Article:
5 Things I Learned About Tidying the Kitchen from Marie Kondo

5 Things I Learned About Tidying the Kitchen from Marie Kondo

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Ariel Knutson
Oct 2, 2015
(Image credit: Rachel Joy Baransi)

I have a confession to make: I've never truly understood how your home can have an impact on your personal well-being until about a month ago. I know, I know. I work for a company called Apartment Therapy Media, for goodness' sake. But it just never clicked for me. If my bedroom was messy? I felt a little down, but I didn't take much issue with it.

This all changed for me after reading Marie Kondo's The Life-Changing Magic of Tidying Up. You may have heard it mentioned a good deal this last year, as a lot of people also found it, well, life-changing. Here are some of the key takeaways I found helpful when looking at my kitchen.

(Image credit: Cambria Bold)

The centerpiece of Kondo's book on tidying is simple: Only keep things in your home that spark joy. For the most part – barring everyday necessities – everything else can be discarded. Cambria wrote about how this idea changed how she viewed her kitchen back in January of this year.

While I love this concept of "sparking joy" for the rest of the home, I found it a little more difficult when applied to the kitchen. The kitchen is the heart of the home, but I'd go further and say it's also the most service-oriented place in any home, where cooking is essential. You need certain tools, equipment, and ingredients if you plan on making meals. While it's nice if these things spark joy, having every single pot and pan actually be something that sparks joy seems like a luxury if you just need them to get dinner on the table regularly.

If you have one-too-many bundt pans from your grandmother that don't ever get put into use, well, that's another thing. Maybe get rid of ones that don't "spark joy" and see where that takes you.

Considering the practicality and service-oriented nature of the kitchen, I'm focusing on other key aspects of tidying that Kondo talks about in her book for this post.

(Image credit: Leela Cyd)

1. Create a kitchen for the cook you actually want to be.

Do you want to be the kind of cook that tackles big projects? Or the kind of cook that makes dinner every single night, even if you're tired? Or maybe you want to be more of an adventurous cook who uses a lot of new spices and different cuts of meat? Your kitchen can help you become the cook you want to be. Ask your kitchen what it needs. Prioritize your space, invest in the equipment you need, and discard things that are in your way.

2. Let go of your guilt surrounding unloved kitchen stuff.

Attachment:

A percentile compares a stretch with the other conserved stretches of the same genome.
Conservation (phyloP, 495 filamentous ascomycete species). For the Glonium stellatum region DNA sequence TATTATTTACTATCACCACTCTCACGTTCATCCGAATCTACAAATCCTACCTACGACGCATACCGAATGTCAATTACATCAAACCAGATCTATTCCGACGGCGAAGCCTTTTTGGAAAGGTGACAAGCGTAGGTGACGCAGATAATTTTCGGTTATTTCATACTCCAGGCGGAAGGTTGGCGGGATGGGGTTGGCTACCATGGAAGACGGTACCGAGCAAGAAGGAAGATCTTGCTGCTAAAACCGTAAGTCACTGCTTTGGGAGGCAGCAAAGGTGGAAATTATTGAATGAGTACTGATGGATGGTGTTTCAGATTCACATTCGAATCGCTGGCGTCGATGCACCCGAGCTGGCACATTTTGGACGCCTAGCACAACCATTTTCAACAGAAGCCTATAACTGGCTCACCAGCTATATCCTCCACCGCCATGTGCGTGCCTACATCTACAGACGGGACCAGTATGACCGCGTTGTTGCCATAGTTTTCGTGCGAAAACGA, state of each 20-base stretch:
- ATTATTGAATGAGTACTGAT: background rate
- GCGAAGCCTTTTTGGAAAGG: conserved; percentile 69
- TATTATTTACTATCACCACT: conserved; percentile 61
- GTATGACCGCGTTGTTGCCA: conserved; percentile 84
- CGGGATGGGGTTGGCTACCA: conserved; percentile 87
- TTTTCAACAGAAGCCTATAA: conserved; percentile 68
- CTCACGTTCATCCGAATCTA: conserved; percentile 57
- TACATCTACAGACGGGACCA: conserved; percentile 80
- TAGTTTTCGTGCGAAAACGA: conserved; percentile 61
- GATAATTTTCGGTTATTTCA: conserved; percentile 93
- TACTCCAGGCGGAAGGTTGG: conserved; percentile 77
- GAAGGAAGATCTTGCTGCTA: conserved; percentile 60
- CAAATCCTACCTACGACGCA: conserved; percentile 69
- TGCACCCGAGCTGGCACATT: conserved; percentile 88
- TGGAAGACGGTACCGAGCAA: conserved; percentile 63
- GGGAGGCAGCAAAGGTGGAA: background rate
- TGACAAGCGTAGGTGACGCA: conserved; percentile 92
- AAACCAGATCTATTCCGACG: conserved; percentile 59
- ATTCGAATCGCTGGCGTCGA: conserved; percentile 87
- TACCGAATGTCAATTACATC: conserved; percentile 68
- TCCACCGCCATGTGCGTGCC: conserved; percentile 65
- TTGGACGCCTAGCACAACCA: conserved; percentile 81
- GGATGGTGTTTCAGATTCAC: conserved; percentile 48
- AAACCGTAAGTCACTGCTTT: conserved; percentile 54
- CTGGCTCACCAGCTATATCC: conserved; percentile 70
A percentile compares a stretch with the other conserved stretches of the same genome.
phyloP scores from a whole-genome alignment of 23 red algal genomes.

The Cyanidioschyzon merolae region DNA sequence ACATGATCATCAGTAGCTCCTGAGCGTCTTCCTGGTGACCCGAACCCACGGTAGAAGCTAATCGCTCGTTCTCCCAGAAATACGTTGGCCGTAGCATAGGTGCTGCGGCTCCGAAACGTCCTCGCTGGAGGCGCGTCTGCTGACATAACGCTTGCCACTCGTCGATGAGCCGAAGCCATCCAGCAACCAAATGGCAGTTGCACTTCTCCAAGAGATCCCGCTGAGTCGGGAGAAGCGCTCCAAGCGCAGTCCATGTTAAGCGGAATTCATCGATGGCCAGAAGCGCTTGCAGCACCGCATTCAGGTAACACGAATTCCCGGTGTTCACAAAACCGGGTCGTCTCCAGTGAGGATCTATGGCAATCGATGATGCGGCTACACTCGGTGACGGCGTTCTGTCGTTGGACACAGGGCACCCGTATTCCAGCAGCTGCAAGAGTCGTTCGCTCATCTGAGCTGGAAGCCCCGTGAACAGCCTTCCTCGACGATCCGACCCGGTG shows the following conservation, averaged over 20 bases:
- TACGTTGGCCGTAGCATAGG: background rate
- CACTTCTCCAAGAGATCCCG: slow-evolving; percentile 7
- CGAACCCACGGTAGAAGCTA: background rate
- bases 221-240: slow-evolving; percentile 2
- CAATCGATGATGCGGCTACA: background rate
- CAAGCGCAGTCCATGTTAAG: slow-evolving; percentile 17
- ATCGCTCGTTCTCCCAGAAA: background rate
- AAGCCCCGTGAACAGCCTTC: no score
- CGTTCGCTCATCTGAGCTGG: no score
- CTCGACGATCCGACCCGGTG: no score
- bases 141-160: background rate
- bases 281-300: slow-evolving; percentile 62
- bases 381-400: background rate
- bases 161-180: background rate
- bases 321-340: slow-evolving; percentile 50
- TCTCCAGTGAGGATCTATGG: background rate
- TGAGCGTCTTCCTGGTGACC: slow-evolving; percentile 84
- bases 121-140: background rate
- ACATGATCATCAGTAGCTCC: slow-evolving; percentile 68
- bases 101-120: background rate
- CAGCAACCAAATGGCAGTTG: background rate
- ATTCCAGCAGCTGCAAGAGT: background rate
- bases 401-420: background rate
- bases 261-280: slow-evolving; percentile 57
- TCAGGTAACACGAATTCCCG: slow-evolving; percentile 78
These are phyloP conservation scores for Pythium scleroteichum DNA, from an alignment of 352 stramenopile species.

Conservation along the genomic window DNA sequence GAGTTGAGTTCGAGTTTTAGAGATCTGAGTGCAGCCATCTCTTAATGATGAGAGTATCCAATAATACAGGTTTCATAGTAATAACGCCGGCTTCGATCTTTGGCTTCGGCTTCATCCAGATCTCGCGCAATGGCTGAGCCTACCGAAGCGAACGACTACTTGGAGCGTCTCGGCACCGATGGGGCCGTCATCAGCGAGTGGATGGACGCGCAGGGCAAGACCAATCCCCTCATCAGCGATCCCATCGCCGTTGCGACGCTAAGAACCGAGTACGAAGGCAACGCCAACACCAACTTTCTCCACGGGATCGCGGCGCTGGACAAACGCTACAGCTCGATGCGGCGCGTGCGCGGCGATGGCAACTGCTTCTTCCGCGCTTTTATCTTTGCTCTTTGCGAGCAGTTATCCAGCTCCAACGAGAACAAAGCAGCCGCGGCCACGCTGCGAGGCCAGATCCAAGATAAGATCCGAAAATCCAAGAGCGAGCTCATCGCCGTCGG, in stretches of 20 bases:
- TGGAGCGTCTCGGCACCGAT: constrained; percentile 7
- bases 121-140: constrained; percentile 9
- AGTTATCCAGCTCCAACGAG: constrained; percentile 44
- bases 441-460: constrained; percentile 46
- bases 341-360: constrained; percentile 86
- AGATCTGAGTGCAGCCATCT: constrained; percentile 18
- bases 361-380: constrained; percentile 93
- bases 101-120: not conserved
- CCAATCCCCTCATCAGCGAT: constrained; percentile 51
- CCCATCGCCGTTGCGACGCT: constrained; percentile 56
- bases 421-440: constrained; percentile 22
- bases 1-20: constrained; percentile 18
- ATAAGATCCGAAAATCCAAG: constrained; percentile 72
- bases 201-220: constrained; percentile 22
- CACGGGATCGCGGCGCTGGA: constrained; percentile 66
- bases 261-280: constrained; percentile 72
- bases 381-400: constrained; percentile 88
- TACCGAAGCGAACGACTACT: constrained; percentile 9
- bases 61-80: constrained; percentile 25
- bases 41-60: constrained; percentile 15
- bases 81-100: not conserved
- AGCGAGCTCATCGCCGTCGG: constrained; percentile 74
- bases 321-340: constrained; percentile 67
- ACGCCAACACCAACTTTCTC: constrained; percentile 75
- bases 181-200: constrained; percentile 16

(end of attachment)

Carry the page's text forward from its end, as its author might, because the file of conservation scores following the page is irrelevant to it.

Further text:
Multiple times throughout the book, Kondo talks about our nostalgia and sentimental attachments to material possessions. She also feels strongly about her stuff. But in the end, nostalgia can be your enemy. If you're never going to use that bundt pan your grandma gave you, it's time to give it away. Thank the item for its time and set it free.

3. Don't complicate your organizing.

There are lot of stores with great products, and guides and tips from books and magazines (and of course The Kitchn!) that can help you get things organized around your home. Kondo insists you shouldn't make things complicated for yourself. Throughout the book Kondo mentions using shoeboxes a lot (like for organizing salad dressings and spices!) and lots of plastic food containers. Simple works.

4. Always stack vertically when possible.

Kondo insists that most everything in your home should be stacked vertically. From your clothes, to your socks, to what you have in your kitchen. She even went so far as to admit she stands carrots upright in a drink holder in her fridge.

When you pile things on top of each other, items at the bottom get crushed and lose their life. When you stack things vertically, though, you are treating your items with respect and you also have better access to things when you need them.

5. Get rid of excess visual information.

Towards the end of the book, Kondo mentions helping a woman who had a very clean and minimal home, but still felt something was off. Upon further reflection, Kondo realized that a lot of her client's furniture and organizers had labels in her native language that seemed to create a lot of "noise" in the home.

If things seem unorganized in your kitchen and you can't put your finger on it, consider looking at all the labels in your kitchen. After reading this story from Kondo, I immediately looked at my spice rack and noticed that I always thought it looked messy because there were so many labels and words jumping out at me. Investing in small tins that don't have any words for all my spices is a simple way to cut out the noise.

Have you read this book? Any major takeaways for your own kitchen and cooking life?

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